Frequent obstacles include fatigue, anxiety, self-doubt, pride verging on hubris, teaching, debt, exhaustion, my ongoing attempt to be a good husband and father, my 1939 Gibson L-00, ambition, lust, anger, occasional insobriety, a great new book by someone else, my obsession with rock music, and a general sense that life is filled with many wonderful things that don’t involve me isolating myself in my studio with the door shut. What have I done to overcome them? I’ll paraphrase Isak Dineson: A writer should work a little bit every day, without hope or despair.

What's the shortest time it has taken you to write a story?
I wrote “The Student,” which is in my new book, The Farther Shore, very rapidly. The germ of it was told to me by a good friend, to whom something very similar happened (as a graduate student, he slept with an undergraduate who feared she’d become pregnant). Immediately after my friend told me his tale, I knew it would work as a short story. It seemed like a gift dropped in my lap. I asked him if I could use it, and he wished me the best. I wrote the core of the story very quickly, in just a week or so—light speed, for me. I tinkered with it for a while after that, but the final version stayed pretty true to that initial draft.

What's the longest time it has taken you to write a story?
I wrote several failed versions of “Criminals,” the long story that concludes The Farther Shore, before writing the version that is in the book. I began drafting the story in 2004 and worked fairly steadily on it for the next two years. Howard Junker accepted it at ZYZZYVA, then proceeded to give it a good, old-fashioned hard edit, cutting it by almost a third. After that first publication, I revised it, restoring much that Junker had cut, and sent it out to the Camber Press fiction award. To my delight, Ron Carlson selected it for the prize. I revised it a third (and final!) time for The Farther Shore—so there are essentially three different “finished” versions of this long story. Faulkner had something like four published versions of “Barn Burning,” and of course Raymond Carver was known to fiddle with his work after it had seen print, so I guess I’m not alone.

How often does an idea for a story occur to you, and what triggers those ideas?
A story can be triggered by almost anything: an overheard bit of conversation, an image or detail from life around me, a line in a book I’m reading. Once, I was distracted from reading a book in my back yard by the low, steady drone of a single-engine airplane moving slowly across a brilliant, blue sky. I wondered, Who is on that airplane? Where are they coming from? Before I knew it I was at my desk, writing the first draft of “Barnstorming,” a story in my first collection, Field Observations. Years later, I was reading The Routes of Man, by Ted Conover, and a line leapt up off the page: “It’s much easier to make a roadway dangerous than to make it safe.” I copied it into my notebook, carried it around in my head for a little while, found I couldn’t stop thinking about all the things that single sentence might mean or suggest, and now I’m hip-deep in drafting a novel, The Road Builder. Triggers for stories are everywhere; it’s just a question of paying attention. Henry James said it best: “Try to be one of the people on whom nothing is lost.”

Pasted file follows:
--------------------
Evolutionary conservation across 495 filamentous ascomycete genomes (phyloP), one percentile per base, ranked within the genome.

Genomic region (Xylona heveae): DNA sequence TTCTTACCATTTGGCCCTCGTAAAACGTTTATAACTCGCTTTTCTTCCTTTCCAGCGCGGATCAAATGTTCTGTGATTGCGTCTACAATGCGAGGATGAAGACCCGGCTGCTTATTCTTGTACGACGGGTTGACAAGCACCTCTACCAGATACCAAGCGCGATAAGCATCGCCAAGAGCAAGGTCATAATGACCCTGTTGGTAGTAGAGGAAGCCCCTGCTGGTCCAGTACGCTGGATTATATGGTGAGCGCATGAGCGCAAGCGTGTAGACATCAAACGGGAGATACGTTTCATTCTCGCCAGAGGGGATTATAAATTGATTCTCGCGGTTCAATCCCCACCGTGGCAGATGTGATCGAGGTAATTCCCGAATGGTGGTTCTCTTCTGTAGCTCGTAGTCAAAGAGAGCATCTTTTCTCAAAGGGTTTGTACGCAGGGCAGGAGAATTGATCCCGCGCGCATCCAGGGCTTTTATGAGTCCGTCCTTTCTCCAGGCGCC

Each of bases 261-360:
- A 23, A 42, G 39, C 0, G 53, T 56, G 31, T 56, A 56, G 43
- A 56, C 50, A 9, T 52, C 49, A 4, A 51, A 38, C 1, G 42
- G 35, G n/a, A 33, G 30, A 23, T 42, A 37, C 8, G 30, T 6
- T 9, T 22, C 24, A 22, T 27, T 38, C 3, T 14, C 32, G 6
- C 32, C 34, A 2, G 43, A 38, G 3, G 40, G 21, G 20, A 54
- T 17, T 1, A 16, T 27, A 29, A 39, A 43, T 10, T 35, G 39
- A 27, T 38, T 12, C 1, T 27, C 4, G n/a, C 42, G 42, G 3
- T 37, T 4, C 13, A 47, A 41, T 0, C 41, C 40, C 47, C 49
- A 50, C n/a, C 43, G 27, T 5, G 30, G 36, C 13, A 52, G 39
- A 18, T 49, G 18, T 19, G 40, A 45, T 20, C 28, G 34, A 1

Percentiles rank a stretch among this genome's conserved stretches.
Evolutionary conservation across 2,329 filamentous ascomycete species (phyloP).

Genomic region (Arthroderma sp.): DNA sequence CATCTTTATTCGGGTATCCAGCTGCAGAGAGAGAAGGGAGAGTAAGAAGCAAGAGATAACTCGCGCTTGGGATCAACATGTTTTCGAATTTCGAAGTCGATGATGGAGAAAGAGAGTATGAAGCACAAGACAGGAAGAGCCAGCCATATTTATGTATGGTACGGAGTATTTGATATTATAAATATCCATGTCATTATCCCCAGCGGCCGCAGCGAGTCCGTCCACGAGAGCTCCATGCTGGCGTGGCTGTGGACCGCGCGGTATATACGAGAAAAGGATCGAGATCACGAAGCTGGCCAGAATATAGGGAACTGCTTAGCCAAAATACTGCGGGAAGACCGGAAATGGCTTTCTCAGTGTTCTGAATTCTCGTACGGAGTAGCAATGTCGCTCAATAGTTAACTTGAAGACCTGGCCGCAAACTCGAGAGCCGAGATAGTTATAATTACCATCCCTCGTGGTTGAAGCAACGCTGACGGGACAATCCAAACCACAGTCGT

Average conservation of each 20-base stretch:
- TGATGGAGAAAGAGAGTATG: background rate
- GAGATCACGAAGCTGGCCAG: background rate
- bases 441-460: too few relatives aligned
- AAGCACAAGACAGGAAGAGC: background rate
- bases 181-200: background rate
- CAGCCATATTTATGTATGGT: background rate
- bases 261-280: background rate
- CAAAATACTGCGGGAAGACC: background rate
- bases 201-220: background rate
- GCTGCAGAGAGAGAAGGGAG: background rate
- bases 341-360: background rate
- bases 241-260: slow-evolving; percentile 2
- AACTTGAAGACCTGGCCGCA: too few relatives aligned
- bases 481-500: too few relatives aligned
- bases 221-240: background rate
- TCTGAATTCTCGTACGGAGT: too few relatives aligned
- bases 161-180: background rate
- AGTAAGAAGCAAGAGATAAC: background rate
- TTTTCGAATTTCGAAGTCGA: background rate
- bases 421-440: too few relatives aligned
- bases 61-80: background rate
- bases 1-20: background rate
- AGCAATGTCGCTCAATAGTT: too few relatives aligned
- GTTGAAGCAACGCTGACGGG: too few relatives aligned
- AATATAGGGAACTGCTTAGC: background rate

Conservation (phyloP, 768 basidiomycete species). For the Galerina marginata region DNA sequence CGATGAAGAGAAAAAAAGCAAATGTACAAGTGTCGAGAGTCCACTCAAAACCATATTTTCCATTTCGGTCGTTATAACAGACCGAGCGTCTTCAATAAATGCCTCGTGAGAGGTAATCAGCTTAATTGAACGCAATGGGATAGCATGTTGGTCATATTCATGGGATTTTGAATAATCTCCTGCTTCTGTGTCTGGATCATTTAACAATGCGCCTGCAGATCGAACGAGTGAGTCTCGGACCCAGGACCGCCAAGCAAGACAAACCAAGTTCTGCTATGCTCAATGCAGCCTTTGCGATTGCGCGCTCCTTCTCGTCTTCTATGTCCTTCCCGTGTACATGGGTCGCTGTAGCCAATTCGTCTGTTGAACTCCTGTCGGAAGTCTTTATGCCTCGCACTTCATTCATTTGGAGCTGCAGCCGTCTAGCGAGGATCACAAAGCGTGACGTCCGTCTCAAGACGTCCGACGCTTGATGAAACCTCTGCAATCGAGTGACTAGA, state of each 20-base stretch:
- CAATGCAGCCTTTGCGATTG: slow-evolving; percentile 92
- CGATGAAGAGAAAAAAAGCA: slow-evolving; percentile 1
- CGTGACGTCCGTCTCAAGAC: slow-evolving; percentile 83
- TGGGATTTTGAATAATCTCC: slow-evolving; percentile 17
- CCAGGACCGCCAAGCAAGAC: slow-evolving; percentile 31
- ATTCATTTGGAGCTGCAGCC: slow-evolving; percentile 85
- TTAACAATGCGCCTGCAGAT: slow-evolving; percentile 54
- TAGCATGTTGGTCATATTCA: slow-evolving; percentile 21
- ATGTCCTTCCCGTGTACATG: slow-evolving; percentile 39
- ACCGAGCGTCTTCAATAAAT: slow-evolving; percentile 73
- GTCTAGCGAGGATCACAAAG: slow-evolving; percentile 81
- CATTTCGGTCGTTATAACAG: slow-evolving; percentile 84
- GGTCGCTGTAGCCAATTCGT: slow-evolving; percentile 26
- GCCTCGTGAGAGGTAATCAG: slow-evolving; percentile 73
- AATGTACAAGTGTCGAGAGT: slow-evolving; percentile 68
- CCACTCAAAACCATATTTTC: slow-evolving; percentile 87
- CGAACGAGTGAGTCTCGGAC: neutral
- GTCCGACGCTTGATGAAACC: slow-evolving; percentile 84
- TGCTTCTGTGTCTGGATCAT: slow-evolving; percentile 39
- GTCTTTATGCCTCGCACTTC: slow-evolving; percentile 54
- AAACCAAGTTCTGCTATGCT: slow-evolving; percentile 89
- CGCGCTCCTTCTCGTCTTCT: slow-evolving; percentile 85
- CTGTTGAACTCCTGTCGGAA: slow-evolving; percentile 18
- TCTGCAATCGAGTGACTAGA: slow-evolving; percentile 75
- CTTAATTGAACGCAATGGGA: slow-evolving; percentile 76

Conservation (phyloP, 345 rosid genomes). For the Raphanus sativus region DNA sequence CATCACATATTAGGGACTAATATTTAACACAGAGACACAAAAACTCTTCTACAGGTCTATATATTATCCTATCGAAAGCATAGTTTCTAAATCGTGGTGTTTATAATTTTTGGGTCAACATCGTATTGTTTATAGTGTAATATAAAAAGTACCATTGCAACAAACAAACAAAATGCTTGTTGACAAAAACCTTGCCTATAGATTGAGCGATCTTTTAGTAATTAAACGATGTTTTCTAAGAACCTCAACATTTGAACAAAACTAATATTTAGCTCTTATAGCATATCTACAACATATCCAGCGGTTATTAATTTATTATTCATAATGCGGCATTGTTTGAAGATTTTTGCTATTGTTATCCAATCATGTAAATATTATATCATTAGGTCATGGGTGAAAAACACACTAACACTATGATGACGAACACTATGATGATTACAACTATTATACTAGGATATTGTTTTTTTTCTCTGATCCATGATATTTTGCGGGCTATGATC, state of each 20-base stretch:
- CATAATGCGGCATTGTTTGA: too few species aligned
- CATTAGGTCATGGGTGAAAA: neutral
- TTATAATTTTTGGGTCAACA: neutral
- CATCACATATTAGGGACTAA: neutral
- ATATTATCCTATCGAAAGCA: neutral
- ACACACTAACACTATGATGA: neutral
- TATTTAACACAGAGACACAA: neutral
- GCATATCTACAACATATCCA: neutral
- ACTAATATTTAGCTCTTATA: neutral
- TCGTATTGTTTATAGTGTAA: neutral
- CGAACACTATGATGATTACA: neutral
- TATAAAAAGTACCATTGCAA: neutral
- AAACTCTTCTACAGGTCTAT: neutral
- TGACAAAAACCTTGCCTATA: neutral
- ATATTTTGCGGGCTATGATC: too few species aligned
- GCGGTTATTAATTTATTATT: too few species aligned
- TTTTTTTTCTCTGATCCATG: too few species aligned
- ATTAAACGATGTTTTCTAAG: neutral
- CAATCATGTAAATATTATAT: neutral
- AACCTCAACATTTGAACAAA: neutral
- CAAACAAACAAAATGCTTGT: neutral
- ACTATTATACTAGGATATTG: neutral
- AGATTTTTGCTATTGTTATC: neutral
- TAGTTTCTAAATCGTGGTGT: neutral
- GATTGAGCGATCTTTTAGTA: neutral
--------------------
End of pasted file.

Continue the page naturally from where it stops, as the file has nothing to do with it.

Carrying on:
Monday, June 4, 2012

Sharma Shields on The Little Disturbances of Monsters

In the third in a series of posts on 2012 short story collections entered for The Story Prize, Sharma Shields, author of Favorite Monster (Autumn House Press) discusses her dark subject matter.

In my graduate school workshops, inserting Polyphemus into a literary story would likely—and astutely —have been decried as a gimmick. And I admit it: monsters are gimmicky. No doubt the monsters in my collection sprang from supremely dorky childhood interests—D’Aulaires’ Book of Greek Myths, for example, and epic computer games like King’s Quest—but, origin-stories aside, I most likely employed them because they offered a tired narrative a bit of fun.